Having Ankle Fracture Open Reduction and Internal Fixation (ORIF)

Open reduction and internal fixation (ORIF) is a type of treatment to fix a broken bone. It puts the pieces of a broken bone back together so they can heal. Open reduction means the bones are put back in place during a surgery. Internal fixation means that special hardware is used to hold the bone pieces together. This helps the bone heals correctly. The procedure is done by an orthopedic surgeon. This is a doctor with special training in treating bone, joint, and muscle problems.

What to tell your healthcare provider

Make sure you tell your provider about all the medicines you take. This includes prescription and over-the-counter medicines, such as aspirin. It also includes any vitamins, herbs, and other supplements you take. Tell the provider the last time you had something to eat or drink. Also tell your provider if you:

  • Have had any recent changes in your health, such as an infection or fever

  • Are sensitive or allergic to any medicines, latex, tape, or anesthetic medicines (local and general)

  • Are pregnant or think you may be pregnant

Tests before your surgery

You may have an X-ray or a CT scan to look at your ankle.

Getting ready for your surgery

ORIF often takes place as emergency surgery after an accident or injury. Before this procedure, a healthcare provider will ask about your health history and give you a physical exam.

In some cases, ankle fracture ORIF is planned. Your surgery may be done after the swelling in your ankle has gone down. You might need to have your ankle held in place while you wait for your surgery. Talk with your provider about how to get ready for your surgery. You may need to stop taking some medicines, such as blood thinners and aspirin, before the procedure. If you smoke, you may need to stop before your surgery. Smoking can delay healing. Talk with your provider if you need help to stop smoking.

Also, make sure to:

  • Ask a family member or friend to take you home from the hospital. You can't drive yourself.

  • Arrange for someone to help you at home.

  • Follow any directions you're given for not eating or drinking before surgery.

  • Follow all other instructions from your provider.

You'll be asked to sign a consent form that gives your permission to do the procedure. Read the form carefully. Ask questions if something isn't clear.

On the day of surgery

Your surgeon will explain the details of your surgery. These details will depend on where your injury is and how serious it is. An orthopedic surgeon with a team of specialized nurses will do the surgery. The preparation and surgery may take a couple of hours. In general, you can expect the following:

  • You'll likely have general anesthesia. This is medicine to prevent pain and make you sleep through the surgery. Or you may have local (regional) anesthesia to numb the area and medicine to help you relax and sleep through the surgery.

  • A provider watches your vital signs, like your heart rate and blood pressure, during the surgery.

  • After cleaning the skin, your surgeon will make a cut (incision) through the skin and muscle of your ankle.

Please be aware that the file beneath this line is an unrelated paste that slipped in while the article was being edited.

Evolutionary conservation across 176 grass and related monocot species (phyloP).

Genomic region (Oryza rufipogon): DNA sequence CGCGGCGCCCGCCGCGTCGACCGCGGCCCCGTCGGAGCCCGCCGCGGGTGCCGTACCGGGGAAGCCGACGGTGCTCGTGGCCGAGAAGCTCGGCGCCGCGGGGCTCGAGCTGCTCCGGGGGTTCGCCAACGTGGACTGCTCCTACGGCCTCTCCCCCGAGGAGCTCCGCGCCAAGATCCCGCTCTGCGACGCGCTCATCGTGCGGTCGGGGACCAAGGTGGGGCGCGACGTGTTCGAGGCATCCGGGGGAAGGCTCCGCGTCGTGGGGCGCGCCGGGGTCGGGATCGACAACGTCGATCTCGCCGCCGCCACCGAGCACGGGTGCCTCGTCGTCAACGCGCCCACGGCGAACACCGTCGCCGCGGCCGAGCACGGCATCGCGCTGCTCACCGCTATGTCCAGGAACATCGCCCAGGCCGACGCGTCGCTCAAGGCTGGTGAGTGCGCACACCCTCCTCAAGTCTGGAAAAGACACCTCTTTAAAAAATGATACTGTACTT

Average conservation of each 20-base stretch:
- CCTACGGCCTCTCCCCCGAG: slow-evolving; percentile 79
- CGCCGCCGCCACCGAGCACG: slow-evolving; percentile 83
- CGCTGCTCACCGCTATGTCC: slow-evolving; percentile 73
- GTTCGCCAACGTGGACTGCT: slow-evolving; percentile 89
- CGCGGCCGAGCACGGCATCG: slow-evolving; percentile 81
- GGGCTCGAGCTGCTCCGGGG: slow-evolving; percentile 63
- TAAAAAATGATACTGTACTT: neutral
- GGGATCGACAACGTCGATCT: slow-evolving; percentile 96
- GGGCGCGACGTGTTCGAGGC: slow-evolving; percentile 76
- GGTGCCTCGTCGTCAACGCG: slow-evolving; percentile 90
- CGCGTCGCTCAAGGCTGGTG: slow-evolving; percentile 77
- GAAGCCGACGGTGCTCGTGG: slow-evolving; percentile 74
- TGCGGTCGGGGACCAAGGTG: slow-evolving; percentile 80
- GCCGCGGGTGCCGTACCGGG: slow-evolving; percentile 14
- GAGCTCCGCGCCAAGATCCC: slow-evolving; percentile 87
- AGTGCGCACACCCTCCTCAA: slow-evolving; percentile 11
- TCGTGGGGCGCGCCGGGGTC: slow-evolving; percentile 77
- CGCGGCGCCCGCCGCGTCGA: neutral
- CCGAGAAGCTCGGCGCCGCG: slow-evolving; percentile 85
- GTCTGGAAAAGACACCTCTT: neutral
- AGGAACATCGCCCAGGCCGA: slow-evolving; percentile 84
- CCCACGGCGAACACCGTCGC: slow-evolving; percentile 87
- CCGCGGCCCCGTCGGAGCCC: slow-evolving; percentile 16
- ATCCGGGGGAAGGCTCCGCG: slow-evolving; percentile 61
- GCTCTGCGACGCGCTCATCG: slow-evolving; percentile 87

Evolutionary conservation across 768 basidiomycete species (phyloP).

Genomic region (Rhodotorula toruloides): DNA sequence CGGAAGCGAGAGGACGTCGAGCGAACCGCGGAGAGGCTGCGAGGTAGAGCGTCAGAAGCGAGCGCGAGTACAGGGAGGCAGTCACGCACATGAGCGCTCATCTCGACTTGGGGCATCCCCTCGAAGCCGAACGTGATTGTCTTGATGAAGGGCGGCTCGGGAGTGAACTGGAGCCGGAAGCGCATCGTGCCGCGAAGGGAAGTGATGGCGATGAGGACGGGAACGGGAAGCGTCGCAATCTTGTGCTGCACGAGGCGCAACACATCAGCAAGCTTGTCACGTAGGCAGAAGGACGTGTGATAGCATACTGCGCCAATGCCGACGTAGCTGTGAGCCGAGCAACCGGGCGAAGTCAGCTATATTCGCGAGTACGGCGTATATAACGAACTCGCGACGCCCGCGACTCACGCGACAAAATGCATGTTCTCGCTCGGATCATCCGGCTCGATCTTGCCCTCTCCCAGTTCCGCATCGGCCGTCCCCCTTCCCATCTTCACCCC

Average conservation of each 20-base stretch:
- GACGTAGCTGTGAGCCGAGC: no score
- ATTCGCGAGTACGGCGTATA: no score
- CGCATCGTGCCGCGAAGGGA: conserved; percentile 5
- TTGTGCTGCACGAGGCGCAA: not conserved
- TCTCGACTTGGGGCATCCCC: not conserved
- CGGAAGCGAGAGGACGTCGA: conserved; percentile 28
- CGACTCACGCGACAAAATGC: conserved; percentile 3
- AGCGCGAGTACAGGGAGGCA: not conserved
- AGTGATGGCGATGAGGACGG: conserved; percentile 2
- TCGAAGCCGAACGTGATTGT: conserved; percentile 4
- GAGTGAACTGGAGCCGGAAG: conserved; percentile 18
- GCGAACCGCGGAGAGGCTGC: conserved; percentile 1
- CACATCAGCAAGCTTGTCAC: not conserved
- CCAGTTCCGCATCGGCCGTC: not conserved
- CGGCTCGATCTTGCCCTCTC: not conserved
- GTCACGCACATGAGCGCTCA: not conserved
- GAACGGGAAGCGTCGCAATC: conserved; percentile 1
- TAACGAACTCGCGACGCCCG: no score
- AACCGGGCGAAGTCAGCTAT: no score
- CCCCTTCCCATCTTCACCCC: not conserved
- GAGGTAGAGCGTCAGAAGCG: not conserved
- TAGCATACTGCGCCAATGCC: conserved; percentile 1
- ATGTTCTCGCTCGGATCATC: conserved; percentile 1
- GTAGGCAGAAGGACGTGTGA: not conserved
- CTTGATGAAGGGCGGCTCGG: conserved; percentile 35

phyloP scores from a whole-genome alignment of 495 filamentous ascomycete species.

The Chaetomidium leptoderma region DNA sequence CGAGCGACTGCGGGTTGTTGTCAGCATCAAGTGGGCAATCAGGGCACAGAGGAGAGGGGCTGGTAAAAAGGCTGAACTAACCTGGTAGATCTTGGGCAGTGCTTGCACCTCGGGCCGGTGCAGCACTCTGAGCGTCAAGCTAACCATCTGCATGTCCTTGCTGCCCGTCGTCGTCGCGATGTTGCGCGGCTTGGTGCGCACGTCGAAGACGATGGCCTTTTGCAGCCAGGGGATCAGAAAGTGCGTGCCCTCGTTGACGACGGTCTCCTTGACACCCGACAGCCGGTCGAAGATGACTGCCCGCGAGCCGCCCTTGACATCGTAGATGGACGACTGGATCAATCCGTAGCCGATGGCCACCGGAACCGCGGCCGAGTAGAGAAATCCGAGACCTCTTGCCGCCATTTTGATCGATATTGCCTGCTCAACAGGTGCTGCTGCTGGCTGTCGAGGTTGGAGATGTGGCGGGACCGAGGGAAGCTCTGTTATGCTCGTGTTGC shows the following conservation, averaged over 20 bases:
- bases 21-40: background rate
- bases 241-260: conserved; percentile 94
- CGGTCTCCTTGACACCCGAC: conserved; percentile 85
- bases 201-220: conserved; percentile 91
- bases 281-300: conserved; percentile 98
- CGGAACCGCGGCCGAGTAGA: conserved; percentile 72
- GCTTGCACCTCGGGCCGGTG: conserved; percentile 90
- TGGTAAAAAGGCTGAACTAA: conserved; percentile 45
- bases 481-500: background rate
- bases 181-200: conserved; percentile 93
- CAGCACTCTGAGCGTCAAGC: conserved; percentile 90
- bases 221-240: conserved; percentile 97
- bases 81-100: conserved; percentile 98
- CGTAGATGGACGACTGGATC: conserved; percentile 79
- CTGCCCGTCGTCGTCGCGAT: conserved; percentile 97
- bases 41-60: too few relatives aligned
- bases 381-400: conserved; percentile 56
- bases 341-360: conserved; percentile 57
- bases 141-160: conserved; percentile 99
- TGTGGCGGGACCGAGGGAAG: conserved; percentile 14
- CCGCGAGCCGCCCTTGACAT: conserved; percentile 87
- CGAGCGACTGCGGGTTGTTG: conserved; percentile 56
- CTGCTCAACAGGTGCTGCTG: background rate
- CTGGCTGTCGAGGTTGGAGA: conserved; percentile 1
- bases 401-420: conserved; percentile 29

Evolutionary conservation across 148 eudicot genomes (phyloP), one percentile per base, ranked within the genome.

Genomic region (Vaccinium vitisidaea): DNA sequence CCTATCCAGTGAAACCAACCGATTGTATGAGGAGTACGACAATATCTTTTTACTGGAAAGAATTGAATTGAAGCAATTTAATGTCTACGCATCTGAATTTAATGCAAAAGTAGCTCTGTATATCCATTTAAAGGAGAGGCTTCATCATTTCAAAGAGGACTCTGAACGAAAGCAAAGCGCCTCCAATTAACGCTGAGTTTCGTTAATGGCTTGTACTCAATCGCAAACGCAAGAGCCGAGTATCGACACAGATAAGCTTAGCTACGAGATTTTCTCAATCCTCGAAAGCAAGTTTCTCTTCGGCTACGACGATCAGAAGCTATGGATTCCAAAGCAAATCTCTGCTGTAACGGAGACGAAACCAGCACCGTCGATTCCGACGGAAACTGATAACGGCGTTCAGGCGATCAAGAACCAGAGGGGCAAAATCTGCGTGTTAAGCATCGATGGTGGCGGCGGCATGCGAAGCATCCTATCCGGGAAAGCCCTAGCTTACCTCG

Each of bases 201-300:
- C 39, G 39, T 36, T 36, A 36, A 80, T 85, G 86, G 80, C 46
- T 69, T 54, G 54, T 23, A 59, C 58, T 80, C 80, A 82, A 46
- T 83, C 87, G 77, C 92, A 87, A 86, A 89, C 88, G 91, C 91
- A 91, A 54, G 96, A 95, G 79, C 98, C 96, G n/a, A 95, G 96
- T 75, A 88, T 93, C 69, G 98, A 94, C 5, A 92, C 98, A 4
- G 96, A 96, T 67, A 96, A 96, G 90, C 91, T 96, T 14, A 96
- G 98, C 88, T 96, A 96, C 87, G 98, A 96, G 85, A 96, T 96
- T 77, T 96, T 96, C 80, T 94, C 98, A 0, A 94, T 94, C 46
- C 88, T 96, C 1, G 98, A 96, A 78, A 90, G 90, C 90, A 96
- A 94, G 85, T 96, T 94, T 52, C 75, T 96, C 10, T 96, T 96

• The surgeon will put the pieces of your ankle bones back into alignment (reduction).

  • The pieces of the broken bones will be secured to each other (fixation). Your surgeon may use screws, metal plates, wires, or pins.

  • Other repairs are made to the area as needed.

  • The layers of muscle and skin around your ankle will be closed with stitches (sutures) or staples.

After your surgery

Talk with your surgeon about what you can expect after your surgery. You may go home the same day. Or you may stay overnight in the hospital. Before leaving the hospital, you'll likely have X-rays taken of your ankle. This is to check the repair.

You'll have some pain after the surgery. Your surgeon will tell you what pain medicine you can take to help reduce the pain. Don't take certain over-the-counter medicines for pain, as instructed. Some of these may interfere with bone healing. You can also use ice packs to help lessen pain and swelling. To make an ice pack, put ice cubes in a plastic bag that seals at the top. Wrap the bag in a clean, thin towel or cloth. Never put ice or an ice pack directly on the skin.

You may be told to keep your ankle raised for a period of time after your surgery. You’ll also need to not move your ankle for a while. Often this means wearing a brace, cast, splint or boot, perhaps for several weeks. You’ll get instructions about how to move your leg and when you can put weight on it. Your surgeon may also tell you to eat foods high in calcium and vitamin D to help with bone healing. You may need to take medicine (blood thinner) to prevent blood clots for a little while after your surgery. Follow all your surgeon’s instructions carefully.

Follow-up care

Go to all of your follow-up appointments. You may need to have your stitches or staples removed a week or so after your surgery.

You may have physical therapy to improve the strength and movement of your ankle. The therapy may include treatments and exercises. The therapy improves your chances of a full recovery. Most people are able to return to all their normal activities within a few months.

When to call your healthcare provider

Call your provider right away if you have any of these:

  • Fever of 100.4°F (38°C) or higher, or as directed by your provider

  • Chills

  • Redness, swelling, or fluid leaking from your incision that gets worse

  • Pain that gets worse

  • Loss of feeling in your foot or leg

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